Principal lawyer, industrial disease

My father was a personnel manager at the Co-op and said law would be a good grounding for all sorts of jobs. He was politically inclined and very left-wing. He left school at 14 to look after his family when his father died so didn’t benefit from further education. He would have loved to be a lawyer. My daughter Amy also has a passion for law (she is a partner at Pannone Corporate). Female corporate lawyers were almost unheard of when I started my career.

After studying law at Manchester University I was twice turned down by a large firm that specialised in trade union law. I later learned this was because I was a woman. I served my articles in Manchester but was unemployed for nearly a year before the Manchester partners of Thompsons (the firm that turned me down) asked if I was still interested. Thereafter the firm employed a lot of women, with many going on to become partner (I was their first female partner).

My father’s experience of negotiating with trade unions influenced my interest in trade union law. Doing criminal work and awful divorce cases made me realise I didn’t want to do either of them. Thompsons only did accident and disease cases and one of the partners lived in Hebden Bridge where there was a virtual epidemic of asbestos claims.

Dealing with clients who have cancer or are clearly in physical pain is particularly hard. I will never forget the young man who swallowed caustic fluid from a lemonade bottle. His vomit brought the paint off the ambulance floor and he was left unable to ever eat again. His first solicitors had been unable to find insurance to cover the claim and he was almost suicidal by the time we met. We eventually found insurers and secured compensation for him. He said I had saved his life.

It can be difficult to know how to respond to things said by people with limited life expectancy. I remember one lovely client who always prided himself on his appearance saying ‘I’ll have the best head of hair in the cemetery’, and widows who didn’t know how to deal with financial matters because they had never had a bank account. I had a phone call from a wife who had just come home to find her husband, who had mesothelioma, had put a plastic bag over his head to end the pain. They bring tears to your eyes.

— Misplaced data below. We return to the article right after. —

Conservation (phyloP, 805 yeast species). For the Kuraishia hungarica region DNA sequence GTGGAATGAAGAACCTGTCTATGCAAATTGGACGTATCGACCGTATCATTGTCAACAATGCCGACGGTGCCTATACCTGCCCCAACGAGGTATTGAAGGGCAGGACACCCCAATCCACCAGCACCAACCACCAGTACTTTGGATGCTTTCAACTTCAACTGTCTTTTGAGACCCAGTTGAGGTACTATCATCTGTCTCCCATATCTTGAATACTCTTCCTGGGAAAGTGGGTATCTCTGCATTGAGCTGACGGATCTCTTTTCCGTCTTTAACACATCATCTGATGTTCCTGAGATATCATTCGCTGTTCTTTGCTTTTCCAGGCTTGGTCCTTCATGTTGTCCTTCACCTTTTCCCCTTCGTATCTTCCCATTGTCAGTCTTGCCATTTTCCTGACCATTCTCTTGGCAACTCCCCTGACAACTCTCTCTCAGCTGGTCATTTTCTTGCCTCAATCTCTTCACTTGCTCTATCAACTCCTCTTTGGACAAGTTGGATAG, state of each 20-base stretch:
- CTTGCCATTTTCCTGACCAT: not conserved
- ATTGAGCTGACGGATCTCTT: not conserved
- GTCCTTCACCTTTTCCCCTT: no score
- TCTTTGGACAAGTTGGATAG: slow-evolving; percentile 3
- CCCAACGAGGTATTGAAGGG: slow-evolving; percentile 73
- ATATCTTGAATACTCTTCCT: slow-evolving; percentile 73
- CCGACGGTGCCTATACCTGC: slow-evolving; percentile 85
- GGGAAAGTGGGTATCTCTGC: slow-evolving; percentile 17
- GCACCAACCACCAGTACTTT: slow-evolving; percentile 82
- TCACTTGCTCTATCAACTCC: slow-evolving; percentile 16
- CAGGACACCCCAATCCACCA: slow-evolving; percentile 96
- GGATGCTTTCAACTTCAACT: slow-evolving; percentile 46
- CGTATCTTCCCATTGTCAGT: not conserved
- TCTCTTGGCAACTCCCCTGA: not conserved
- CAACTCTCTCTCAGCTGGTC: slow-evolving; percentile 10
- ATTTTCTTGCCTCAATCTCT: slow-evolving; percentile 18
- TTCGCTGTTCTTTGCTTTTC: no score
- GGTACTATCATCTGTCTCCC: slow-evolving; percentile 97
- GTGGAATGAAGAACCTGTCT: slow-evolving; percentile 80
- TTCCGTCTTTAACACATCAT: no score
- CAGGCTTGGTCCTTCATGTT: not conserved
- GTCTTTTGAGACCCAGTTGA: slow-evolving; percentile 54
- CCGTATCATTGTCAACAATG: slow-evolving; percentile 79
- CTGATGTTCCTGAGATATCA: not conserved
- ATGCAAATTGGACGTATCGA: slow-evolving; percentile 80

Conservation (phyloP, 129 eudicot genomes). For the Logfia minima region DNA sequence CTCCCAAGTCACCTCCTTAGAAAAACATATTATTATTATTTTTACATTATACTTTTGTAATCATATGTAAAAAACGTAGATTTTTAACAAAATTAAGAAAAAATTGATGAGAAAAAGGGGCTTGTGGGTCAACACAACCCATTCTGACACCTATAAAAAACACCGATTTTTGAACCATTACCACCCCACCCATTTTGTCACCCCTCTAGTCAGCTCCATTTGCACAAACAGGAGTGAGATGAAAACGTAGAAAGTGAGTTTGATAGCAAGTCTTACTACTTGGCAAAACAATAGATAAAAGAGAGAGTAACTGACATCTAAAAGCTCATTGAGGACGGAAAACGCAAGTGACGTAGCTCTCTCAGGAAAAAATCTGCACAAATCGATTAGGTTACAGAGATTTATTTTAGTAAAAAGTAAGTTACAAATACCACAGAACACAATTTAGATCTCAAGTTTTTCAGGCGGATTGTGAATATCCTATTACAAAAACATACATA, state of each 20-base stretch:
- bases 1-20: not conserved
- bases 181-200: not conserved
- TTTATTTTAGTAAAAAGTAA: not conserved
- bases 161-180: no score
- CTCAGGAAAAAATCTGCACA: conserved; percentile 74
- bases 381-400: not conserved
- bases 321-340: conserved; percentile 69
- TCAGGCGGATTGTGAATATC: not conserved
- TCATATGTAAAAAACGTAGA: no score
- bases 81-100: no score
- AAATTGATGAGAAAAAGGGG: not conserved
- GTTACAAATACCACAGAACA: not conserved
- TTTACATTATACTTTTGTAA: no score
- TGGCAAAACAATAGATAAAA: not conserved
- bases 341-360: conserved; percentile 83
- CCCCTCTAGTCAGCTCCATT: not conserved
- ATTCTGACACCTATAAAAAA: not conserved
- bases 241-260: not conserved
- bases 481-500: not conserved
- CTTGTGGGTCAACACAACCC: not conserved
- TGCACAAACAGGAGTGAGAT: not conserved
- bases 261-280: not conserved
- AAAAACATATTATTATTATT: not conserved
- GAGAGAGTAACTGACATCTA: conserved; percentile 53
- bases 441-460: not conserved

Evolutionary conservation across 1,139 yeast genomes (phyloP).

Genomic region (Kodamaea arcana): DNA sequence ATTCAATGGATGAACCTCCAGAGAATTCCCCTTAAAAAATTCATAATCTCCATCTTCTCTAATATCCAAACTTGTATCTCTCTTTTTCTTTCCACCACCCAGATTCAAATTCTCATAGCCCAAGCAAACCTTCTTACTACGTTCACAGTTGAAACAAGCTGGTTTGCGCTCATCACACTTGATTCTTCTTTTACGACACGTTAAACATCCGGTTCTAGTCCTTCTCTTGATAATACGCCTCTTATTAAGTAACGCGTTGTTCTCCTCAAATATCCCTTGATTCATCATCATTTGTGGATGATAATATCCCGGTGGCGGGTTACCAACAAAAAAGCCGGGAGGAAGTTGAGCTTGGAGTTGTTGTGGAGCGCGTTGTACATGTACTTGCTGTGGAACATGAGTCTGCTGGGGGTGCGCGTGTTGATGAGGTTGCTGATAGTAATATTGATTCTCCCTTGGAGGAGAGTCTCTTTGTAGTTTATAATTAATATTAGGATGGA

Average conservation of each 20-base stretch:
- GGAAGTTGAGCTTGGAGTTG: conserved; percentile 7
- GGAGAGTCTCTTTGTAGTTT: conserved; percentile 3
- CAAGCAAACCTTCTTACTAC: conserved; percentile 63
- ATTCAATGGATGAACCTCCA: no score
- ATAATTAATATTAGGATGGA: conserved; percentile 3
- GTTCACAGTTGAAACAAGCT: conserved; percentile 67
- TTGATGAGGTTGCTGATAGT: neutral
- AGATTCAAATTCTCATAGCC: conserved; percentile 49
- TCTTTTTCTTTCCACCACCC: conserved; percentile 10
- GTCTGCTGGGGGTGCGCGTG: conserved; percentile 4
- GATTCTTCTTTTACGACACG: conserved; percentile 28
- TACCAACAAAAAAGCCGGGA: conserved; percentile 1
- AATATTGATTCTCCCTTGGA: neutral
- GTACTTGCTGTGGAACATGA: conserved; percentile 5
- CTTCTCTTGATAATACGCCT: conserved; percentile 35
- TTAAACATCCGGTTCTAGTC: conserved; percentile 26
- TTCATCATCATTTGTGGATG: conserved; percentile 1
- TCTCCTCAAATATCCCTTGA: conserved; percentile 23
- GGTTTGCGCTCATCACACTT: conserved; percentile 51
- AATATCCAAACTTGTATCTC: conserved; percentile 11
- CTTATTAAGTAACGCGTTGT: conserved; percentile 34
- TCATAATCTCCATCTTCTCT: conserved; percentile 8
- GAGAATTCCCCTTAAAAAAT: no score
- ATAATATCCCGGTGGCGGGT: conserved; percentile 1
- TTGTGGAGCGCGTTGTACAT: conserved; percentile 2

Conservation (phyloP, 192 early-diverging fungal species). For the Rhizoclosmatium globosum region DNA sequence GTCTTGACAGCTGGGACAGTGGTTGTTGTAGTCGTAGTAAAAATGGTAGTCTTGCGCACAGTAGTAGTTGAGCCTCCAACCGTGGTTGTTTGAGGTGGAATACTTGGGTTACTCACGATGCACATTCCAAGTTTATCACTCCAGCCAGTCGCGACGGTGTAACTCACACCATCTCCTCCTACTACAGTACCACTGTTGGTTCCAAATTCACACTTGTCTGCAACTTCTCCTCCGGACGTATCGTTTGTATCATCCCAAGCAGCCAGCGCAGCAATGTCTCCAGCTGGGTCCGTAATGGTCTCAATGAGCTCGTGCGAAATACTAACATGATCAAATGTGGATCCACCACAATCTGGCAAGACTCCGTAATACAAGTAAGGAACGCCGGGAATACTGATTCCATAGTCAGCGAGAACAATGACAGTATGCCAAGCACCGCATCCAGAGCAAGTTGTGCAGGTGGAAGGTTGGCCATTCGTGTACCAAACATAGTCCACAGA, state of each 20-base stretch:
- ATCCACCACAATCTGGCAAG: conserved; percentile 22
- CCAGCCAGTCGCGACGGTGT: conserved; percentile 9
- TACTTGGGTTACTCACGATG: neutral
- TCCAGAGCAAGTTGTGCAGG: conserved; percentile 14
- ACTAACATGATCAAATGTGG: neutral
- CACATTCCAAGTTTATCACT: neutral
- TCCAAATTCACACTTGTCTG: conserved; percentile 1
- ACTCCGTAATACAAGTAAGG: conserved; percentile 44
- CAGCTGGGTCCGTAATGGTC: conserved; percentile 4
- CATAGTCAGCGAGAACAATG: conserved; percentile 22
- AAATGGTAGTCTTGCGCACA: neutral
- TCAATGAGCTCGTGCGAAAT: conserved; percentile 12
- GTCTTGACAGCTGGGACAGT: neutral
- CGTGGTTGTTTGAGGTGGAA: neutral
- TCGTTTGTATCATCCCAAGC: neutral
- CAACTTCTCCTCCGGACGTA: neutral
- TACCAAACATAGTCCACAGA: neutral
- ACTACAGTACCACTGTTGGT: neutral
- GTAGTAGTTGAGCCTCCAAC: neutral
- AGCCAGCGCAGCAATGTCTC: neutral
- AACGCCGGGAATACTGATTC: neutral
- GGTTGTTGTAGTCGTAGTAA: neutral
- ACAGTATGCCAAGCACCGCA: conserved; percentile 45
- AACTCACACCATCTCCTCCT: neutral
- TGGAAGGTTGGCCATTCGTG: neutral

The legal challenges are also enormous. Disease cases relate to events from many years ago and often with several employers, some of which have ceased to trade. If we cannot identify insurers, there is no paymaster so people with serious illnesses may not get compensation.

I was back in the office after three weeks of having each child and brought all of them into work for the first four months so I could breastfeed

Juggling work and motherhood was not easy but I didn’t let having children (Amy, Edward and Andrew) affect my career. I was in hospital with high blood pressure for a month before having Amy and they had to put me in a private room because I was disturbing other patients on the ward by working.

I was back in the office after three weeks of having each child and brought all of them into work for the first four months so I could breastfeed them. They were known as the babies in the filing cabinet drawer! My children also came to court with me. Barristers recall having to hold them while I went off to interview a witness.

I didn’t ask if I could bring my babies to work, I just did it and no one complained. The firm got their full-time work out of me and I was able to continue to look after them. I would have been bored to death at home; it’s just the way I am. As they got older I started work at 3am, meaning I was there in the mornings, at night and at weekends but also always working.

The ‘welder’s lung’ case was a memorable career highlight. The trial ran for four weeks, with Janet Smith QC leading for the claimants. After winning, Janet and I were the first women to be invited to address the GMB annual conference about the success.

When it comes to helping women in law, the legal profession is clearly much better than it was because there are far more women practising. Remote working obviously assists so technology makes more home-working possible. Working from home can be isolating but unless creches can be organised in the office I am not sure how you get over that.

I have huge respect for Dame Janet Smith. I always instructed her when she was a junior barrister and later a QC. She was also juggling her career with three children.